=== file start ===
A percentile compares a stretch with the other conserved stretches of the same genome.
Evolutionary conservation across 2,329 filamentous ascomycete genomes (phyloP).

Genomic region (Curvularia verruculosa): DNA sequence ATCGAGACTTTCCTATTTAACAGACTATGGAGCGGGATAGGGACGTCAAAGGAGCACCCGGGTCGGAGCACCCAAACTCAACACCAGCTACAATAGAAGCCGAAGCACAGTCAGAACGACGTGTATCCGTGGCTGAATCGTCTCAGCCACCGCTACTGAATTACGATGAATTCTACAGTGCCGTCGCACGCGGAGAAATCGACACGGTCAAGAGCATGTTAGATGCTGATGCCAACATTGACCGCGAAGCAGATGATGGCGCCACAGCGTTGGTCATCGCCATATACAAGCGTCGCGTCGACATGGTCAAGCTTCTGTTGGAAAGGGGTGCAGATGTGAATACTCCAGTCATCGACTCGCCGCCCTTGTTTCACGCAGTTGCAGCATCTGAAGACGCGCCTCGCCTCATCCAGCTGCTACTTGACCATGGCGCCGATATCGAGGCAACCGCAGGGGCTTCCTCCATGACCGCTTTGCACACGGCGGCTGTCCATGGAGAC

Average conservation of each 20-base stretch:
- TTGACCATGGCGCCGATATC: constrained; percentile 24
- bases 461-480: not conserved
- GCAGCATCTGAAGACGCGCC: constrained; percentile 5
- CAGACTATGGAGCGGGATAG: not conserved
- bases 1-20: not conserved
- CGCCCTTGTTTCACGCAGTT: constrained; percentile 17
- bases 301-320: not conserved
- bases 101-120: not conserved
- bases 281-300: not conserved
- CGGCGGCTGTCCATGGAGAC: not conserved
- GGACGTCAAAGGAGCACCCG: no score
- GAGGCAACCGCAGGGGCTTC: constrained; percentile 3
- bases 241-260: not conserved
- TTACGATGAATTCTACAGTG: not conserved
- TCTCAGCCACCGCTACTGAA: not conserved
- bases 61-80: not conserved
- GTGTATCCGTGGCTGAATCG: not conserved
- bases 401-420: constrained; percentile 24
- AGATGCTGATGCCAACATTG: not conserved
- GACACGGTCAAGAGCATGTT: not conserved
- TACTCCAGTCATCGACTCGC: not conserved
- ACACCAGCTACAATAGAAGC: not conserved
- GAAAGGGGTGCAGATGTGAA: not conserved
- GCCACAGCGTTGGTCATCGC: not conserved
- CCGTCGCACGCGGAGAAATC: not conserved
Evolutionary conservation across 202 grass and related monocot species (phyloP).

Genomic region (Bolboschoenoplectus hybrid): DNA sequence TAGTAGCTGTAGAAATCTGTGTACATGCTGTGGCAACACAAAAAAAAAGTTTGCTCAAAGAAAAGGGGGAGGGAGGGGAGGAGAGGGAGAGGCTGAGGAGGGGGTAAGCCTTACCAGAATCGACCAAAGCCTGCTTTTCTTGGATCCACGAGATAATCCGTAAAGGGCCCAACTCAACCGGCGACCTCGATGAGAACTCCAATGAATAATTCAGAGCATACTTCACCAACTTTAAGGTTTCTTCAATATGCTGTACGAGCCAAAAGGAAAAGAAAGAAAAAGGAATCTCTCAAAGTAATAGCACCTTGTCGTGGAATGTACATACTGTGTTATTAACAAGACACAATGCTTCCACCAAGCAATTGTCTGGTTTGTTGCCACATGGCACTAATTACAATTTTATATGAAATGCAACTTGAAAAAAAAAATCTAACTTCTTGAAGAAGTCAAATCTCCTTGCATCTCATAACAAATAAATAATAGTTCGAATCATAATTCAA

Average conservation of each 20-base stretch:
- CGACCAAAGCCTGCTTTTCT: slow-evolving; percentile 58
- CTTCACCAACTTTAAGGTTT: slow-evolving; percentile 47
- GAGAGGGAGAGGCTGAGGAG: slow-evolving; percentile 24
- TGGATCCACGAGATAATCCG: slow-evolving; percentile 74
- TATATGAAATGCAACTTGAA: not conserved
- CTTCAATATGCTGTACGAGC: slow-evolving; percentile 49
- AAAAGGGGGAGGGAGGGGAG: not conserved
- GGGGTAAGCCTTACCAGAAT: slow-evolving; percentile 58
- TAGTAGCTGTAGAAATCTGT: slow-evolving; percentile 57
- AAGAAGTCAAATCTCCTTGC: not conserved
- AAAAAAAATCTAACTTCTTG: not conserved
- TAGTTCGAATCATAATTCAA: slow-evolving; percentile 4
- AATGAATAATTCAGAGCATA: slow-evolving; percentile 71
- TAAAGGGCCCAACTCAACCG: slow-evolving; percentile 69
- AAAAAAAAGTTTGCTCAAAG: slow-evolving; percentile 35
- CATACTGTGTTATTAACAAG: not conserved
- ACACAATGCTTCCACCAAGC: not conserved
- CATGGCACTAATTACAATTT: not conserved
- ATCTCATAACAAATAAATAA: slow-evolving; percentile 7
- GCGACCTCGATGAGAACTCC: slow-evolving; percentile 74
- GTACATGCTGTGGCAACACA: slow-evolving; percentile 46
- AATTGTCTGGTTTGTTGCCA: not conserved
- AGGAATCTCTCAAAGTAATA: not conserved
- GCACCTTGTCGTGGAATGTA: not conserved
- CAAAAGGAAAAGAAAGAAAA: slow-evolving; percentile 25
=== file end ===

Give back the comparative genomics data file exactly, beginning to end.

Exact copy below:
A percentile compares a stretch with the other conserved stretches of the same genome.
Evolutionary conservation across 2,329 filamentous ascomycete genomes (phyloP).

Genomic region (Curvularia verruculosa): DNA sequence ATCGAGACTTTCCTATTTAACAGACTATGGAGCGGGATAGGGACGTCAAAGGAGCACCCGGGTCGGAGCACCCAAACTCAACACCAGCTACAATAGAAGCCGAAGCACAGTCAGAACGACGTGTATCCGTGGCTGAATCGTCTCAGCCACCGCTACTGAATTACGATGAATTCTACAGTGCCGTCGCACGCGGAGAAATCGACACGGTCAAGAGCATGTTAGATGCTGATGCCAACATTGACCGCGAAGCAGATGATGGCGCCACAGCGTTGGTCATCGCCATATACAAGCGTCGCGTCGACATGGTCAAGCTTCTGTTGGAAAGGGGTGCAGATGTGAATACTCCAGTCATCGACTCGCCGCCCTTGTTTCACGCAGTTGCAGCATCTGAAGACGCGCCTCGCCTCATCCAGCTGCTACTTGACCATGGCGCCGATATCGAGGCAACCGCAGGGGCTTCCTCCATGACCGCTTTGCACACGGCGGCTGTCCATGGAGAC

Average conservation of each 20-base stretch:
- TTGACCATGGCGCCGATATC: constrained; percentile 24
- bases 461-480: not conserved
- GCAGCATCTGAAGACGCGCC: constrained; percentile 5
- CAGACTATGGAGCGGGATAG: not conserved
- bases 1-20: not conserved
- CGCCCTTGTTTCACGCAGTT: constrained; percentile 17
- bases 301-320: not conserved
- bases 101-120: not conserved
- bases 281-300: not conserved
- CGGCGGCTGTCCATGGAGAC: not conserved
- GGACGTCAAAGGAGCACCCG: no score
- GAGGCAACCGCAGGGGCTTC: constrained; percentile 3
- bases 241-260: not conserved
- TTACGATGAATTCTACAGTG: not conserved
- TCTCAGCCACCGCTACTGAA: not conserved
- bases 61-80: not conserved
- GTGTATCCGTGGCTGAATCG: not conserved
- bases 401-420: constrained; percentile 24
- AGATGCTGATGCCAACATTG: not conserved
- GACACGGTCAAGAGCATGTT: not conserved
- TACTCCAGTCATCGACTCGC: not conserved
- ACACCAGCTACAATAGAAGC: not conserved
- GAAAGGGGTGCAGATGTGAA: not conserved
- GCCACAGCGTTGGTCATCGC: not conserved
- CCGTCGCACGCGGAGAAATC: not conserved
Evolutionary conservation across 202 grass and related monocot species (phyloP).

Genomic region (Bolboschoenoplectus hybrid): DNA sequence TAGTAGCTGTAGAAATCTGTGTACATGCTGTGGCAACACAAAAAAAAAGTTTGCTCAAAGAAAAGGGGGAGGGAGGGGAGGAGAGGGAGAGGCTGAGGAGGGGGTAAGCCTTACCAGAATCGACCAAAGCCTGCTTTTCTTGGATCCACGAGATAATCCGTAAAGGGCCCAACTCAACCGGCGACCTCGATGAGAACTCCAATGAATAATTCAGAGCATACTTCACCAACTTTAAGGTTTCTTCAATATGCTGTACGAGCCAAAAGGAAAAGAAAGAAAAAGGAATCTCTCAAAGTAATAGCACCTTGTCGTGGAATGTACATACTGTGTTATTAACAAGACACAATGCTTCCACCAAGCAATTGTCTGGTTTGTTGCCACATGGCACTAATTACAATTTTATATGAAATGCAACTTGAAAAAAAAAATCTAACTTCTTGAAGAAGTCAAATCTCCTTGCATCTCATAACAAATAAATAATAGTTCGAATCATAATTCAA

Average conservation of each 20-base stretch:
- CGACCAAAGCCTGCTTTTCT: slow-evolving; percentile 58
- CTTCACCAACTTTAAGGTTT: slow-evolving; percentile 47
- GAGAGGGAGAGGCTGAGGAG: slow-evolving; percentile 24
- TGGATCCACGAGATAATCCG: slow-evolving; percentile 74
- TATATGAAATGCAACTTGAA: not conserved
- CTTCAATATGCTGTACGAGC: slow-evolving; percentile 49
- AAAAGGGGGAGGGAGGGGAG: not conserved
- GGGGTAAGCCTTACCAGAAT: slow-evolving; percentile 58
- TAGTAGCTGTAGAAATCTGT: slow-evolving; percentile 57
- AAGAAGTCAAATCTCCTTGC: not conserved
- AAAAAAAATCTAACTTCTTG: not conserved
- TAGTTCGAATCATAATTCAA: slow-evolving; percentile 4
- AATGAATAATTCAGAGCATA: slow-evolving; percentile 71
- TAAAGGGCCCAACTCAACCG: slow-evolving; percentile 69
- AAAAAAAAGTTTGCTCAAAG: slow-evolving; percentile 35
- CATACTGTGTTATTAACAAG: not conserved
- ACACAATGCTTCCACCAAGC: not conserved
- CATGGCACTAATTACAATTT: not conserved
- ATCTCATAACAAATAAATAA: slow-evolving; percentile 7
- GCGACCTCGATGAGAACTCC: slow-evolving; percentile 74
- GTACATGCTGTGGCAACACA: slow-evolving; percentile 46
- AATTGTCTGGTTTGTTGCCA: not conserved
- AGGAATCTCTCAAAGTAATA: not conserved
- GCACCTTGTCGTGGAATGTA: not conserved
- CAAAAGGAAAAGAAAGAAAA: slow-evolving; percentile 25